Episode 5: A Trip back to the Moon


This week on A Trip to Space we go back to the Moon, find salt on Mars and a past Utopia

This week on the A Trip to Space podcast we take a trip back to the Moon, where ESA and NASA are preparing to make exploration much easier and more sustainable.

First The European Space Agency has announced plans to build a constellation of a navigation and communication satellites in orbit around the Moon that could one day enable it to become the ‘eighth continent’.

This network would be open to all travellers to the lunar surface and orbit – both human and robotic and from any space agency or space businesses, with the goal of making lunar exploration cheaper and more sustainable.

On that note, NASA announced the VIPER mission, to send a rover to the lunar South Pole in search of frozen water and other potentially beneficial researchers future human explorers could utilise.

NASA plans to send the first woman and next man to the lunar surface in 2024, a year after this robotic explorer will scope out the same location and landscape.

But that’s not all we cover in this packed show. NASA has confirmed it ‘may’ have discovered organic salts on the surface of Mars – thanks to the chemistry lab in the belly of the long-running Curiosity rover.

These salts are like ancient relics, signs that life may once have been present on Mars, but all other larger molecules have since been removed due to radiation – leaving just these tiny remnants.

NASA says ‘may’ as it is impossible to tell if they are organic in origin with the equipment Curiosity has, but studies on Earth seem to suggest they should be, so future missions will explore this idea in more detail

We also come a little closer to home, with Virgin Galactic’s news that it completed the first ever human spaceflight operating out of New Mexico – sending its VSS Unity up beyond 55 miles.

Richard Branson’s Virgin Galactic have successfully reached space for the first time from New Mexico with their spaceship VSS Unity – after it separated from mothership VSS Eve.

This flight meant that New Mexico had become the third state to launch humans into space. Unity reached Mach 3 after being released from Eve and reached space at 55.45 miles before gliding back to Spaceport America.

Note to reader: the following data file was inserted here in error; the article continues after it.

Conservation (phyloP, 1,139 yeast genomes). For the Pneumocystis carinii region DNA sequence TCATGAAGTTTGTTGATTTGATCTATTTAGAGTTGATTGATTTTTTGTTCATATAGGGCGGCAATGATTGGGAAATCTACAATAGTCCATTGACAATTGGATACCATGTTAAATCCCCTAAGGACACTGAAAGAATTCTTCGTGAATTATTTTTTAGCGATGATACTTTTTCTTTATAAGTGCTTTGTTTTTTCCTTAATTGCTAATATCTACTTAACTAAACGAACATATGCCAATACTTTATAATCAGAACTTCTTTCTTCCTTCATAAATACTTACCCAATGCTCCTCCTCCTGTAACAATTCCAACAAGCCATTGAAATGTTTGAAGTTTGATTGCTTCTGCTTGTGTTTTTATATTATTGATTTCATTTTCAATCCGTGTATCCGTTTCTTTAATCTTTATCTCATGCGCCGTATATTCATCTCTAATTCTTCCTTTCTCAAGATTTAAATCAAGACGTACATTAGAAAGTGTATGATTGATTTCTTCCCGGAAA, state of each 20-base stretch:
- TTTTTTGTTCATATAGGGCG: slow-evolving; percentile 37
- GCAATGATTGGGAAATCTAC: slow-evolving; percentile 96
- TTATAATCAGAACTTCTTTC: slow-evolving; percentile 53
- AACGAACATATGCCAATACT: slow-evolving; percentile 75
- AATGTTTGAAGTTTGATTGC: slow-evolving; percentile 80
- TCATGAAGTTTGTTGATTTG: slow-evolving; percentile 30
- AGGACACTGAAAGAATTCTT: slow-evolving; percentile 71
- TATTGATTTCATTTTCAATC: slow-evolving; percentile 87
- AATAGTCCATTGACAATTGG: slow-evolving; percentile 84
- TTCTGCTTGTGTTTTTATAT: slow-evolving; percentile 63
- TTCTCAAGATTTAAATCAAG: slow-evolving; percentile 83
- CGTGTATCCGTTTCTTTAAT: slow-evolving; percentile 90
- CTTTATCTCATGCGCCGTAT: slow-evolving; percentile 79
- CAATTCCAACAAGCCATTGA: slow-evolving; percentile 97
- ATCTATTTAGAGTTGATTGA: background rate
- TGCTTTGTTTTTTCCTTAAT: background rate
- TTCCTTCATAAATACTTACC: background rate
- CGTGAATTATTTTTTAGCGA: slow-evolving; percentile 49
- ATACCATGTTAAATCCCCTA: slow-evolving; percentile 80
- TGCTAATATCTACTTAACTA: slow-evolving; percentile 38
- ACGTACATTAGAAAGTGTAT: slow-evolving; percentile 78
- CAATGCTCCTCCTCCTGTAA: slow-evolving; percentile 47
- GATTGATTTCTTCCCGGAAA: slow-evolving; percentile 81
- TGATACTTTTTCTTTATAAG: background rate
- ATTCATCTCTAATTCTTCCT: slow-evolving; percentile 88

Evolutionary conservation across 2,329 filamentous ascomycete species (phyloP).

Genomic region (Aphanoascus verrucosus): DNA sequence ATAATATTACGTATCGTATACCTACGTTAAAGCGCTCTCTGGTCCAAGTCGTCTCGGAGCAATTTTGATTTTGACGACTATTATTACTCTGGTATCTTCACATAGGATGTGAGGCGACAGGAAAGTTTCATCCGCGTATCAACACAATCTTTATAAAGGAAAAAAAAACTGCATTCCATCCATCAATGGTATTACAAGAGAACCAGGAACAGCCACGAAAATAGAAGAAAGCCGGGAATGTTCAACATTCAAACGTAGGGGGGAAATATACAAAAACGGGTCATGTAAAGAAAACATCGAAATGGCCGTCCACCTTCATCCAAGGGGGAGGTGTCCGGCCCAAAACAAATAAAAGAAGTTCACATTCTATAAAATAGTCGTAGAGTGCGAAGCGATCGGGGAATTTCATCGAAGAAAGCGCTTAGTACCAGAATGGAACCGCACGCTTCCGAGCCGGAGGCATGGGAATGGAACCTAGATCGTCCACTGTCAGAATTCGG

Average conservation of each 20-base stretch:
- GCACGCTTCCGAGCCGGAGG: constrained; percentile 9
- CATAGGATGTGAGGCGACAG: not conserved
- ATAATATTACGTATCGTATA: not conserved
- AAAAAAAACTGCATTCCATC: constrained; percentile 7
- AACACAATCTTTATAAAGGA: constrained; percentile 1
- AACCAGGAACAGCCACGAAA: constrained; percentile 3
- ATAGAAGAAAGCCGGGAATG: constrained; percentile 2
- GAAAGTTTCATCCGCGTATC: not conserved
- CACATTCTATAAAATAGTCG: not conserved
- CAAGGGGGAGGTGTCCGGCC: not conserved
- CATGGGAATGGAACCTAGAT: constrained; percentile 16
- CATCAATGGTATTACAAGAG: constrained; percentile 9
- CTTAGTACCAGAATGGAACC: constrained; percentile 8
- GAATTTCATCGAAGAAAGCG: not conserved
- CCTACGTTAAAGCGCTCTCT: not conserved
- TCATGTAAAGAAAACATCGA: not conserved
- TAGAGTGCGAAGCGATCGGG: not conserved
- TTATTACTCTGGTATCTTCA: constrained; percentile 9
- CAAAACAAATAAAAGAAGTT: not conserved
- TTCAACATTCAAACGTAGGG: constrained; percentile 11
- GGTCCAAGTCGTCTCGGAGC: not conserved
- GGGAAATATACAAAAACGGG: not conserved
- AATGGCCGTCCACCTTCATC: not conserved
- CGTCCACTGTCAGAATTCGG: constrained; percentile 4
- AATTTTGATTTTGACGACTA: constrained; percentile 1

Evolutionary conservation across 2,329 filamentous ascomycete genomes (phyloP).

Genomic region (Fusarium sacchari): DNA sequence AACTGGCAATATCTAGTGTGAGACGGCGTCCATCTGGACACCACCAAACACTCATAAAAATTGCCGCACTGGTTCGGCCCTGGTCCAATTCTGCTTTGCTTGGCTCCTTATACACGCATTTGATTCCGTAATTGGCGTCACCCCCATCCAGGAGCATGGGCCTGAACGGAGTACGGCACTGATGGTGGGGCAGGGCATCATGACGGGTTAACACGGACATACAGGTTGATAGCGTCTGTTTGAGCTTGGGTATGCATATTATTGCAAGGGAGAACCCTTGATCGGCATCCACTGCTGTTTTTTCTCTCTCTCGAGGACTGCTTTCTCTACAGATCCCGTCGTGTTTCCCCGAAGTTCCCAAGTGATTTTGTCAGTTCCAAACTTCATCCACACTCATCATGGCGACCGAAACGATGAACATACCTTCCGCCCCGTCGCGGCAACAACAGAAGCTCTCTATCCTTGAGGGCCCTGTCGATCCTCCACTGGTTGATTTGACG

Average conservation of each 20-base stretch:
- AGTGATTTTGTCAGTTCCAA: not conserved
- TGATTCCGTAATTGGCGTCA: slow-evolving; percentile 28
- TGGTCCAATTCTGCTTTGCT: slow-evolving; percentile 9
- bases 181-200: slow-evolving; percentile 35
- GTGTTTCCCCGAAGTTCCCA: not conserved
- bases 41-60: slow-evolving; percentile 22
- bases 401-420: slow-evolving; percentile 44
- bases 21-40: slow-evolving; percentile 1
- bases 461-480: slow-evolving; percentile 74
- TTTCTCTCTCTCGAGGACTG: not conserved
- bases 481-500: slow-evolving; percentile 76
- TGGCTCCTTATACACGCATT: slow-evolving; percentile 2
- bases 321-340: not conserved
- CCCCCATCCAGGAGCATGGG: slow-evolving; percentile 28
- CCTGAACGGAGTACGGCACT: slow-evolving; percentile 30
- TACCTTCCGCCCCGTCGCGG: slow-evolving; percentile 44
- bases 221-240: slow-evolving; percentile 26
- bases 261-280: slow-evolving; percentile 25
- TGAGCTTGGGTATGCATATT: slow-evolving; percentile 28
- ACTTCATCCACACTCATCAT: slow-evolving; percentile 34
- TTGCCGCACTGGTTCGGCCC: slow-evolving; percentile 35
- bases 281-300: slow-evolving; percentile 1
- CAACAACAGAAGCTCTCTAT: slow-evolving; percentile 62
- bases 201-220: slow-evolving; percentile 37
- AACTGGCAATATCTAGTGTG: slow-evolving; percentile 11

CJ Sturckow and Dave Mackay were in the flight deck of Unity when it reached space with CJ becoming the first person to fly to space from three different US states.

I also finish the show with a reading of the first chapter from HG Wells Modern Utopia, in a new feature exploring some old, public domain science fiction.

The 1905 work was serialised in the Fortnightly Review and is presented as a tale told by a character known as the ‘Owner of the Voice’.

The premise is that there is a planet exactly like Earth, so similar in fact all the current people on Earth also exist ‘in duplicate’ on this world, but they have different habits, traditions, knowledge, ideas, clothing and appliances.’

But they all speak English, as, according to Wells ‘should we be in Utopia at all, if we could not talk to everyone?’

Then we explore Proxima Centauri b, the first planet in the Proxima Centauri system, which is the smallest star in the triple star system Alpha Centauri.

Proxima Centauri b was first discovered in 2016 and is thought to be a slightly larger than Earth terrestrial world, orbiting within the habitable zone of its star – meaning it may have liquid water.

It hit the headlines recently when unexplained radio signals were detected coming from the star system, although radio astronomers now believe this was just natural inference, rather than an intelligent alien race saying ‘hi’.

The system is also popular due to the fact it is the closest star system to the Earth at 4.2465 light-years (1.3020 pc) away from the Sun in the southern constellation of Centaurus.

Breakthrough Starshot is a mission to send a fleet of tiny solar sail powered probes to Proxima Centauri travelling at 20% of the speed of light propelled by around 100 gigawatts of Earth-based lasers. 

The probes would perform a fly-by of Proxima Centauri to take photos and collect data of its planets’ atmospheric compositions. It would take 4.25 years for the information collected to be sent back to Earth.

We may get some indication sooner than that though, according to astronomer Avi Loeb, who predicts that the James Webb Space Telescope will be able to see evidence of artificial light on the planet.

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